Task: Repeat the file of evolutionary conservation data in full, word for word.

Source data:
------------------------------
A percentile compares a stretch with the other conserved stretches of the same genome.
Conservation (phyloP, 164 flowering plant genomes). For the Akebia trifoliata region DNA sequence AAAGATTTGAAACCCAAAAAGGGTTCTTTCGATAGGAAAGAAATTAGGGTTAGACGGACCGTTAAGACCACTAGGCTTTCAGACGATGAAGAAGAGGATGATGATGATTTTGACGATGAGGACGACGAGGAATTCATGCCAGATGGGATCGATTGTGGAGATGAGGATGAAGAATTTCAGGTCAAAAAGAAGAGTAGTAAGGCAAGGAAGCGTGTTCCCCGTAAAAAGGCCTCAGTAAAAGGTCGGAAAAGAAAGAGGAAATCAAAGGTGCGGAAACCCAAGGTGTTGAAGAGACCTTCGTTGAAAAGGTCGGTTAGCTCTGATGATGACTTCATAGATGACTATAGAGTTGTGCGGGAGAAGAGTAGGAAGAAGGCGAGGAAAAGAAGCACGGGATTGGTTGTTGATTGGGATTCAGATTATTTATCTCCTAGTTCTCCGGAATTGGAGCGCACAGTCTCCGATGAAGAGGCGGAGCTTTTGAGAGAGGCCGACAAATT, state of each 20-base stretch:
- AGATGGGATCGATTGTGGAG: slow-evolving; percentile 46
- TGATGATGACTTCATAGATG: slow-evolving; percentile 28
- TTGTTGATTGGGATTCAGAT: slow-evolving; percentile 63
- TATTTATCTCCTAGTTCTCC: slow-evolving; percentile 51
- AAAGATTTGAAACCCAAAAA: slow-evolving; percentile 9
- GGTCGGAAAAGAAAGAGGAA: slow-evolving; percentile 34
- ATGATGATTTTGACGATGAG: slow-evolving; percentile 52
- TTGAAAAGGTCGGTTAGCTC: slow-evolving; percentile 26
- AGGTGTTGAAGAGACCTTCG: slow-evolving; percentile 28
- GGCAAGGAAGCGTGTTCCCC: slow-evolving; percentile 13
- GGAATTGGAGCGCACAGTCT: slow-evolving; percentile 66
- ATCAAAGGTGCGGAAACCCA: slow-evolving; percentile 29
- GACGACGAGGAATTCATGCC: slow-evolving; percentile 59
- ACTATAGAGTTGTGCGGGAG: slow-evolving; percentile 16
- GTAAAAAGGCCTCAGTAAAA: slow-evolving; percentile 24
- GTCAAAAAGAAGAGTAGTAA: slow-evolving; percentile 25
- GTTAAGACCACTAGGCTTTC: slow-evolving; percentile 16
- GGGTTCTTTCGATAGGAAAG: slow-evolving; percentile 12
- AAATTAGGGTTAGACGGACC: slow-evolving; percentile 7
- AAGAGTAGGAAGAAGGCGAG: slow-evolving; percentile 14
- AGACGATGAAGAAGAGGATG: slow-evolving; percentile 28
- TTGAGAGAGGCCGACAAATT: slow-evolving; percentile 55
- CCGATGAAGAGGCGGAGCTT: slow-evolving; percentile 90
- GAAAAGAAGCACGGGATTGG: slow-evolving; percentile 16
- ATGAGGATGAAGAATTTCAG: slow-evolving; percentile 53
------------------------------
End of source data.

A percentile compares a stretch with the other conserved stretches of the same genome.
Conservation (phyloP, 164 flowering plant genomes). For the Akebia trifoliata region DNA sequence AAAGATTTGAAACCCAAAAAGGGTTCTTTCGATAGGAAAGAAATTAGGGTTAGACGGACCGTTAAGACCACTAGGCTTTCAGACGATGAAGAAGAGGATGATGATGATTTTGACGATGAGGACGACGAGGAATTCATGCCAGATGGGATCGATTGTGGAGATGAGGATGAAGAATTTCAGGTCAAAAAGAAGAGTAGTAAGGCAAGGAAGCGTGTTCCCCGTAAAAAGGCCTCAGTAAAAGGTCGGAAAAGAAAGAGGAAATCAAAGGTGCGGAAACCCAAGGTGTTGAAGAGACCTTCGTTGAAAAGGTCGGTTAGCTCTGATGATGACTTCATAGATGACTATAGAGTTGTGCGGGAGAAGAGTAGGAAGAAGGCGAGGAAAAGAAGCACGGGATTGGTTGTTGATTGGGATTCAGATTATTTATCTCCTAGTTCTCCGGAATTGGAGCGCACAGTCTCCGATGAAGAGGCGGAGCTTTTGAGAGAGGCCGACAAATT, state of each 20-base stretch:
- AGATGGGATCGATTGTGGAG: slow-evolving; percentile 46
- TGATGATGACTTCATAGATG: slow-evolving; percentile 28
- TTGTTGATTGGGATTCAGAT: slow-evolving; percentile 63
- TATTTATCTCCTAGTTCTCC: slow-evolving; percentile 51
- AAAGATTTGAAACCCAAAAA: slow-evolving; percentile 9
- GGTCGGAAAAGAAAGAGGAA: slow-evolving; percentile 34
- ATGATGATTTTGACGATGAG: slow-evolving; percentile 52
- TTGAAAAGGTCGGTTAGCTC: slow-evolving; percentile 26
- AGGTGTTGAAGAGACCTTCG: slow-evolving; percentile 28
- GGCAAGGAAGCGTGTTCCCC: slow-evolving; percentile 13
- GGAATTGGAGCGCACAGTCT: slow-evolving; percentile 66
- ATCAAAGGTGCGGAAACCCA: slow-evolving; percentile 29
- GACGACGAGGAATTCATGCC: slow-evolving; percentile 59
- ACTATAGAGTTGTGCGGGAG: slow-evolving; percentile 16
- GTAAAAAGGCCTCAGTAAAA: slow-evolving; percentile 24
- GTCAAAAAGAAGAGTAGTAA: slow-evolving; percentile 25
- GTTAAGACCACTAGGCTTTC: slow-evolving; percentile 16
- GGGTTCTTTCGATAGGAAAG: slow-evolving; percentile 12
- AAATTAGGGTTAGACGGACC: slow-evolving; percentile 7
- AAGAGTAGGAAGAAGGCGAG: slow-evolving; percentile 14
- AGACGATGAAGAAGAGGATG: slow-evolving; percentile 28
- TTGAGAGAGGCCGACAAATT: slow-evolving; percentile 55
- CCGATGAAGAGGCGGAGCTT: slow-evolving; percentile 90
- GAAAAGAAGCACGGGATTGG: slow-evolving; percentile 16
- ATGAGGATGAAGAATTTCAG: slow-evolving; percentile 53